Where can I get the glossary of Microsoft’s standard translations for computer terms?

A customer wanted to know where to get a glossary of Microsoft's standard translations of computer terms.

The Microsoft Language Portal has a bunch of localization resources, including

I mentioned the style guide before, but I never linked to the other resources available on the Language Portal.

So there you go. In case you ever wanted to know Microsoft's standard translation of planned intercompany demand into Swedish, or whether the Microsoft style for Swedish prefers nån or något, or bli or bliva.

(By the way, the answers are planerad koncernintern efterfrågan, något, and bli.)

Comments (12)
  1. That’s good, because “nån” is very informal and “bliva” is very dated.

    Anyhow: thanks!!

    Being bilingual (English and Swedish), I have had many questions about Microsoft terms in English/Swedish the last twenty years, but I never knew this resource existed!

  2. alegr1 says:

    I remember how in Russian Windows, in MIDI documentation, “notes” (as music notes) were translated as “заметки”, which means text notes. I could not get what that means.

    1. Yeah, sadly some recent software has had quite a few bad translations of this kind, like http://specials.rejbrand.se/msfeedback/heltal.png (integral: integral, not heltal (integer)) and http://specials.rejbrand.se/msfeedback/vidarebefordra.png (forward: framåt/nästa [månad], not vidarebefordra (forward an e-mail)). And Windows Media Center used to confuse [star] rating (betyg) by [parental] rating (föräldraklassificering).

  3. Pär Björklund says:

    Nån is a shorter version of någon, it’s not “proper” but used in informal writing and talking. I guess the short version of något would be nåt but it’s not used as often in writing, quite frequently when talking.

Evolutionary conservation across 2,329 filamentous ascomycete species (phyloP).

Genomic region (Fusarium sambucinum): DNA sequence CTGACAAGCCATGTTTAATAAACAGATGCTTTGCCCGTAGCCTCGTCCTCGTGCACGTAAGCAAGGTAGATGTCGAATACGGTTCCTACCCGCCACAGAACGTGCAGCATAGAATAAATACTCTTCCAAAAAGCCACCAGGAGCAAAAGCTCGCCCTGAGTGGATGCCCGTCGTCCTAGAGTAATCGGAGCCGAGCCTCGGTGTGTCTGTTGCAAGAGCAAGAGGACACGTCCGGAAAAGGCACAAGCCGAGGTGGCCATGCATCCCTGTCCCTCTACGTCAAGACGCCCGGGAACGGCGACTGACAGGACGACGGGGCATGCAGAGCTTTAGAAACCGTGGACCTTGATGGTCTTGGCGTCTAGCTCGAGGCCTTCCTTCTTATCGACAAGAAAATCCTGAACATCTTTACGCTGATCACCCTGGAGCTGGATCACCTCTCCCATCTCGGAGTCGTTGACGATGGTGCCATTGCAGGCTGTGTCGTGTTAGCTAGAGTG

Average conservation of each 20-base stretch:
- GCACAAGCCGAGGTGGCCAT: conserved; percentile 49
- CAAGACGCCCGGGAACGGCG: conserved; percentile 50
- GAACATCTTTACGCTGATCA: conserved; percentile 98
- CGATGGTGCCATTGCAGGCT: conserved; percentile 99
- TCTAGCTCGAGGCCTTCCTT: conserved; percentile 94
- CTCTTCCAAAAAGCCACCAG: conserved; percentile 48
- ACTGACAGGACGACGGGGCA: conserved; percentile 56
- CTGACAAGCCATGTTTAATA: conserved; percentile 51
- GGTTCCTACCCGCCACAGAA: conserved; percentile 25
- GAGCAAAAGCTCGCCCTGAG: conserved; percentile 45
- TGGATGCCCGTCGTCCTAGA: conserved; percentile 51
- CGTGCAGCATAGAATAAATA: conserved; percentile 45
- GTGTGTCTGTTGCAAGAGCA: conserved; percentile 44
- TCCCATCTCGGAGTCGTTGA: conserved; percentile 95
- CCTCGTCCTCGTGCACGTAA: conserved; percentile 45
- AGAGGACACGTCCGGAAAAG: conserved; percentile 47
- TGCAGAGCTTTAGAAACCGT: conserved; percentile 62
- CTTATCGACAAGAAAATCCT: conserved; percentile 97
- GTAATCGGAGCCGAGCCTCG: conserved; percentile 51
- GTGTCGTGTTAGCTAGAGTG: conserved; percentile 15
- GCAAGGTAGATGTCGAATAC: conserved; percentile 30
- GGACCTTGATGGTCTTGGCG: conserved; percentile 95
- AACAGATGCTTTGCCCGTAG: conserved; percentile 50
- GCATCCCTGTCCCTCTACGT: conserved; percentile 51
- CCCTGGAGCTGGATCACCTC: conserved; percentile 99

4. IanBoyd says:

    We have an *old* copy of the Microsoft Style Guide – an actual book. From that book i’ll always remember that e-mail has a hyphen in it.

  5. Okay, looks like Microsoft badly needs some feedback there.

    1. Rainer Prem says:

      And not only Swedish. Windows 10 in German on my phone has some strange translations as well.

    2. xcomcmdr says:

      Thankfully, not yours.

      1. Yes. Mine. They were very grateful.

        Also Raymond has so far accepted and implemented five of my feedbacks.

        So, the only one who has problem with me, is you. I don’t know why. And I don’t care. Nasty comments like this are as close as you can get to me.

        1. Wear says:

          I can’t really speak for other people but his problem might be that you have the tact of a bulldozer.

          I’ve seen a lot of your comments and there’s nothing really wrong with the things you say but you say them in a very antagonistic way.

          For example, “looks like Microsoft badly needs some feedback there.”. That statement is very negative. It gives the impression that you think the current state is absolutely terrible which belittles the work of everyone that has ever worked on the site.. Some people might call that an “Arrogant” attitude which other people may find insulting.

          You could have said “I see some ways this can be improved”. It gives a more positive impression. Like you think the current state is okay but could be better. You want to build on top of what’s currently there rather than tearing it all down.

          That’s my perspective at least.

          1. Thanks. I appreciate your comment.

            But there is something else too: This place has a significantly higher tact requirement that say, Wikipedia. In Wikipedia, there is a common saying “There are no angry Mastodons” which discourages people from attaching non-existent negative connotation to someone’s comments. When I said “looks like Microsoft badly needs some feedback there” all I was doing was to encourage community feedback.

            Now, the reader has two choices: The angry Mastodon response (fight) or assuming good faith and if time permits, giving feedback. With the former, you create yourself an enemy. With the latter, no enemies and maybe a friend. The point is: It is your fate, all in your hands. Choose friend!

        2. Ivan K says:

          Lol. It;’s all about you, isn’t it.

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